• In order to confirm the bimetallic composition, the energy dispersive spectroscopy (EDS) and selected area diffraction patterns (SADPs) analysis were conducted to evaluate the chemical composition of the nanoparticles and their crystalline structure.
  • The EDS of specimen 1, 2 and 3 showed the presence of Au and Ag in each nanoparticle composition, proving that the production of BMNPs was achieved. However, the presence of Cl was also detected in all specimens; it could mean that the formation of AgCl occurred due to the chemical reaction between AgNO3 and the Cl from the gold precursor. Therefore, the composition of the bimetallic nanoparticles could include some Au/AgCl. As mentioned before, specimen 4 presented only Ag in the nanoparticles composition because of the composition of the irradiated specimen.
  • EDS spectra for the four analyzed specimens are presented in FIGS. 8A-8D. The composition in weight percentage, atomic percentage and uncertainty for each element found in the spectra is presented in Table 4. The presence of copper and carbon in the spectra is due to the composition of the TEM specimen holders (Formvar/Carbon 300 mesh).
  • TABLE 4
    Weight % Atomic % Uncert. % Weight % Atomic % Uncert. %
    Element (± 0.01) (± 0.01) (± 0.01) Element (± 0.01) (± 0.01) (± 0.01)
    Specimen 1 Specimen 2
    Au 10.88 10.41 0.19 Au 87.55 85.30 1.25
    Ag 78.89 63.76 1.62 Ag 12.34 14.18 0.20
    Cl 10.23 25.83 0.28 Cl 0.11 0.52 0.02
    Specimen 3 Specimen 4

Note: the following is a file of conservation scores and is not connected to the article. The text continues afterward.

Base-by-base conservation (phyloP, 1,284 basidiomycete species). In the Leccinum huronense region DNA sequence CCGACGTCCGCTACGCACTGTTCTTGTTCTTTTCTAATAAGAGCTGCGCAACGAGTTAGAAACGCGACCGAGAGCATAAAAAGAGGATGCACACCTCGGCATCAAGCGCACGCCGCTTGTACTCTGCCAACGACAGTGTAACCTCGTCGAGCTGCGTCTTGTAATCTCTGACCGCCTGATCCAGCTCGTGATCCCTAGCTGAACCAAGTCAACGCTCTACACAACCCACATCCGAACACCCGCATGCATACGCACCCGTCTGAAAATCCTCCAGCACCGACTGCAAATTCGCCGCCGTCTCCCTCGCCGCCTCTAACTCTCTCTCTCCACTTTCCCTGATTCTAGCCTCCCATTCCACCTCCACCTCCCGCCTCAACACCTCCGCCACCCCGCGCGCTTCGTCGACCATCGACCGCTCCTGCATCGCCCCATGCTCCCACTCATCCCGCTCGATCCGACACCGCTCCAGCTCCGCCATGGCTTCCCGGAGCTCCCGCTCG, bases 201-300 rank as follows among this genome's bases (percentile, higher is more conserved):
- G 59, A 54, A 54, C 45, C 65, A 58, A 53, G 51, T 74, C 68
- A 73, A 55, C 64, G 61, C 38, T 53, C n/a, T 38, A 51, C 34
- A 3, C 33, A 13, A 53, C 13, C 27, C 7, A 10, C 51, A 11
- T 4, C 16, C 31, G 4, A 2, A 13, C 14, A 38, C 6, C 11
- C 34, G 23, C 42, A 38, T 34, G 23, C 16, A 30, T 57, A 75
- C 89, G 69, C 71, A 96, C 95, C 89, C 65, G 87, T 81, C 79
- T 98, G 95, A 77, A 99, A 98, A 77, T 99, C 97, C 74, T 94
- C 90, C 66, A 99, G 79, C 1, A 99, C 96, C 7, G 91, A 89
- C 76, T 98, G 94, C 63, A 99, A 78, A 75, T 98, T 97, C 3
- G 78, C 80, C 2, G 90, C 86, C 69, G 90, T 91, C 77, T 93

Au 70.21 61.74 1.32 Au 0.00 0.00 100.00
    Ag 28.59 32.27 0.49 Ag 98.45 95.43 1.59
    Cl 1.20 5.99 0.09 Cl 1.54 4.56 0.11
  • The SADPs of the Au/Ag BMNPs from the four specimens were analyzed comparing them to the SADPs of the pure metals (Au and Ag) and AgCl in order to verify the crystal structure and the presence of alloyed metal nanoparticles. Simulations of the Au, Ag, AgCl, and Au/Ag patterns were run using Web Electron Microscopy Applications Software (WebEMAPS) of the Department of Materials Science and Engineering, University of Illinois at Urbana-Champaign. The d-spaces for each pattern were obtained from the simulations. FIGS. 9A and 9B show the SADPs for pure gold (FIG. 9A) and pure silver (FIG. 9B). FIGS. 9A and 9B are shown in color-negative image format, relative to original images, for reproducibility. Table 5 shows the characteristics of the crystal structures of pure Au, pure Ag and AgCl.
  • TABLE 5
    Au Ag AgCl
    Atomic Radius 174 pm 165 pm
    Crystal Structure Face centered Face centered Face centered
    cubic cubic cubic
    Lattice angles π/2, π/2, π/2, π/2, π/2, π/2, π/2, π/2, π/2,
    Lattice parameters 4.078 4.085 5.549
    [Å]
    Space group name Fm_3m Fm_3m Fm_3m
    Space group number 225 225 225
  • From Table 5, the crystal structures of the BMNPs are expected to be face centered cubic (FCC). According to the information presented in the introduction; the core-shell nanoparticles would present the SADP for pure silver (or AgCl) because the core is composed by Au atoms. The alloyed metal nanoparticles would present a crystal structure with lattice parameter between the values obtained for pure Au and pure Ag (or AgCl). Specimen 1, 2 and 4 presented similar SADP. Analyzing their patterns, it was found that the d-spaces obtained belong to the pure Ag with a lattice parameter of 4.087±0.001 Å, that means that the nanoparticles obtained from specimen 4 are pure Ag as are the shell structures of the nanoparticles obtained from specimen 1 and 2. The SADP obtained for specimen 1 (FIG. 10A) is shown in FIG. 10B, which is shown in color-negative image format, relative to an original image, for reproducibility.